Megaman X Review

Another feature the iOS version of Megaman X has – which is an addition to the content of the original game, rather than a tweak/change – is a selection of special leader board based modes. These include a time attack mode where you are tracked on how long it takes you to finish the game, but you must also keep picking up drops from enemies or you will run out of time entirely; a score attack mode that rates your performance in a stage on a wide variety of factors, but otherwise plays like the normal game itself; and a survival mode that challenges players to see how many stages they can survive in a row without succumbing to death, which itself was added in a recent update to the game. All of these additional challenge modes, each with its own separate leader board in the iOS’s Game Center feature, are played using the already powered up X from your story mode save file.

With the many game play differences in the iOS port of Megaman X now thoroughly covered, it is finally time to begin tackling the ways in which this game is visually different from the original release. The most obvious of these – as readily evidenced by the various screenshots included in this article – is that all of the original sprite based artwork in the game has been stripped out, and in its place are high definition recreations. I will not be dwelling on this particular fact too much, for whether or not this makes a rerelease of a game better – or decidedly worse – is more a matter of personal preference than one of quality.

Where as I am not willing to debate the merits of overhauling sprites, I am fully ready to talk about the fact that there are many graphics and animations that are bizarrely missing entirely from the iOS port of Megaman X. These omissions include a ton of missing animation frames in the game that make everything move less smoothly, removed parallax scrolling from all background scenery, background details being removed entirely in some places, virtually all animated elements being removed from the backgrounds, the removal of all water transparency effects, the attacks from the enemies with wrecking balls no longer damaging the bridge in the intro stage, all background animation effects in the boss introduction sequences being removed, the ability of stages to subtly change appearance based on the order you play them in being removed (the heart container in Flame Mastodon’s stage was moved up because of this), and so much more. I realistically could not begin to adequately tackle the long list of graphical omissions – some minor, some quite major – that are missing from what would otherwise be a perfect port, at least not without doubling the length of this review.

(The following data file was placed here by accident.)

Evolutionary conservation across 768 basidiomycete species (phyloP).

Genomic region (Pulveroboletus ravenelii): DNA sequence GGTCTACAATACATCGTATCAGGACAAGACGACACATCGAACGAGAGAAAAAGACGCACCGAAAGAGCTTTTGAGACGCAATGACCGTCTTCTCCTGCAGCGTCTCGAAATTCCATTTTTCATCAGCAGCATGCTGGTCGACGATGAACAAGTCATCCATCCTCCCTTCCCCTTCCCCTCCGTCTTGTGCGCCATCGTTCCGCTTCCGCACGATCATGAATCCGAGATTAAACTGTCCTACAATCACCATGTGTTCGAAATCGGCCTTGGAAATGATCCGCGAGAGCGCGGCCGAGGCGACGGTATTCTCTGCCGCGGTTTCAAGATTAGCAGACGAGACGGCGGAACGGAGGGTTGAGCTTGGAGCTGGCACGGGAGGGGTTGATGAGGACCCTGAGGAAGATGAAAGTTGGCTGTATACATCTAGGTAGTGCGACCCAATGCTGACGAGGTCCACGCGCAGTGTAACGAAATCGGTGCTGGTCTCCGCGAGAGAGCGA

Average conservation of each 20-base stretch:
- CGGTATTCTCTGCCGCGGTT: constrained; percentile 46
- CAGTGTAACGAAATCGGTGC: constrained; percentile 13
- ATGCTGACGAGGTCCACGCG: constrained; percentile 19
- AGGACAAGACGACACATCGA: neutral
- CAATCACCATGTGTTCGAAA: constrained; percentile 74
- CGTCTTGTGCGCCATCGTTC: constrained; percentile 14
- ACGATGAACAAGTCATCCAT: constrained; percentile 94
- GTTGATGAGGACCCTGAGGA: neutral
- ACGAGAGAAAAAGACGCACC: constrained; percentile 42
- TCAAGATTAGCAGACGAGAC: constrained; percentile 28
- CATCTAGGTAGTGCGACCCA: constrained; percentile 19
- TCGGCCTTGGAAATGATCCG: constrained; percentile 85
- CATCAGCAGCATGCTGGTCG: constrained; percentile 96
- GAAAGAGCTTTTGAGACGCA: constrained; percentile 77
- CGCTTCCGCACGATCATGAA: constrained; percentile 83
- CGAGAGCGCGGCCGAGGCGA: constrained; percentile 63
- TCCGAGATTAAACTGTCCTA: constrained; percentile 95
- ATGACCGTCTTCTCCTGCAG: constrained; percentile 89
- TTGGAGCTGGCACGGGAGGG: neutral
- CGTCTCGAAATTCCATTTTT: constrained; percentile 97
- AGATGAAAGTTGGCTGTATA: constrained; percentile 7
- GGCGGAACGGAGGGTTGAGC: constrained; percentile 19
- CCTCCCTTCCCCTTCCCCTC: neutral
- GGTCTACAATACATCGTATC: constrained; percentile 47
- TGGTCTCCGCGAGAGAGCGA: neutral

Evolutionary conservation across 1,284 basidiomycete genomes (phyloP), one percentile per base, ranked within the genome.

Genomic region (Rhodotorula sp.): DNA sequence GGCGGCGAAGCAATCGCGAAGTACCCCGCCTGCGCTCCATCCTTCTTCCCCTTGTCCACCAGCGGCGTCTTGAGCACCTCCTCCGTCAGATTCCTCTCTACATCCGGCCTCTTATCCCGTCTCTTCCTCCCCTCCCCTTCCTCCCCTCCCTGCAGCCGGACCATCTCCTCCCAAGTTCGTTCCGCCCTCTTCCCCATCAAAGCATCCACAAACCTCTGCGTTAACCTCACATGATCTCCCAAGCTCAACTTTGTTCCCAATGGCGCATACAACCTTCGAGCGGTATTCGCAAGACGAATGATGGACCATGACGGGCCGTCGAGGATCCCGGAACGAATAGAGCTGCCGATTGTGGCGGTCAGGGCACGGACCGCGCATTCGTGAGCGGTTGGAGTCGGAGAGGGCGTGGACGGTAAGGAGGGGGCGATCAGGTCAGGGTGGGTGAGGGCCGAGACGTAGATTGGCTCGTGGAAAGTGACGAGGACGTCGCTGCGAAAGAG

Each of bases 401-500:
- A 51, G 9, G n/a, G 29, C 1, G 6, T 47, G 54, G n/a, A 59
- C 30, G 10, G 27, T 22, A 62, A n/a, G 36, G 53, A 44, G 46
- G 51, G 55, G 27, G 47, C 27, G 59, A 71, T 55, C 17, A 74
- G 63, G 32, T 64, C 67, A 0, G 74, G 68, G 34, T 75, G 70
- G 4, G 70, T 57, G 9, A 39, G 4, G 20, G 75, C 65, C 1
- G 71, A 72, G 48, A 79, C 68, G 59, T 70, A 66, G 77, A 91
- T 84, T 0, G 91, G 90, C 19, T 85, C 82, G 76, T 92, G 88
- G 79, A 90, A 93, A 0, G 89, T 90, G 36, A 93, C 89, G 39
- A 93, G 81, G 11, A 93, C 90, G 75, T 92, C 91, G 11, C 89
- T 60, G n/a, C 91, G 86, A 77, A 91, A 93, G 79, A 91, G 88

You know, there was a time when any game port that got all the tenants of game play correct – even if the graphics themselves suffered somewhat – would end up being considered the text book definition of a perfect home port. Of course, all of this was back when arcade games – which barely exist at all anymore – were being ported to home game consoles that had far less ability to achieve the same level of visual panache. So why then is a port of an SNES game to a more advanced platform, whose visual capabilities are far superior in every possible regard, getting a treatment that would be considered normal for porting a game to less powerful hardware?

As it turns out – after I did some research into the matter – that’s actually pretty much exactly what happened here, since the entire basis of the code used in this game was originally designed for a non-smart phone port of Megaman X that was never seen outside of Japan. Capcom then, in a cheap move that unfortunately won’t surprise their long time fans, decided to simply port the code of the inferior mobile phone version – after first replacing the graphics and the control scheme – to the iOS instead of using the SNES original as their template. I would have been perfectly okay with the various graphical omissions had I been playing this game on an underpowered generic cell phone, especially considering what passes for normal on that platform, but the simple fact is that on an iOS device the bar for expectations is set much higher.

iFanzine Verdict: Never before have I played a game that left me with quite as many mixed feelings as this one, because saying that it’s a bad game would be a heavily inaccurate statement. The game is actually fun to play and does maintain all of the action and excitement from the original SNES title, it unfortunately does so without any of the original’s visual panache. It’s an utter shame that Capcom had to be so cheap in this regard as the iOS platform is far more powerful than generic cell phones, and I would have been able to far better recommend this game if didn’t come off as inferior looking to the SNES original. Whether or not a person can get past the truckload of graphical omissions that riddle this port will probably have a lot to do with how recently they last played the original version.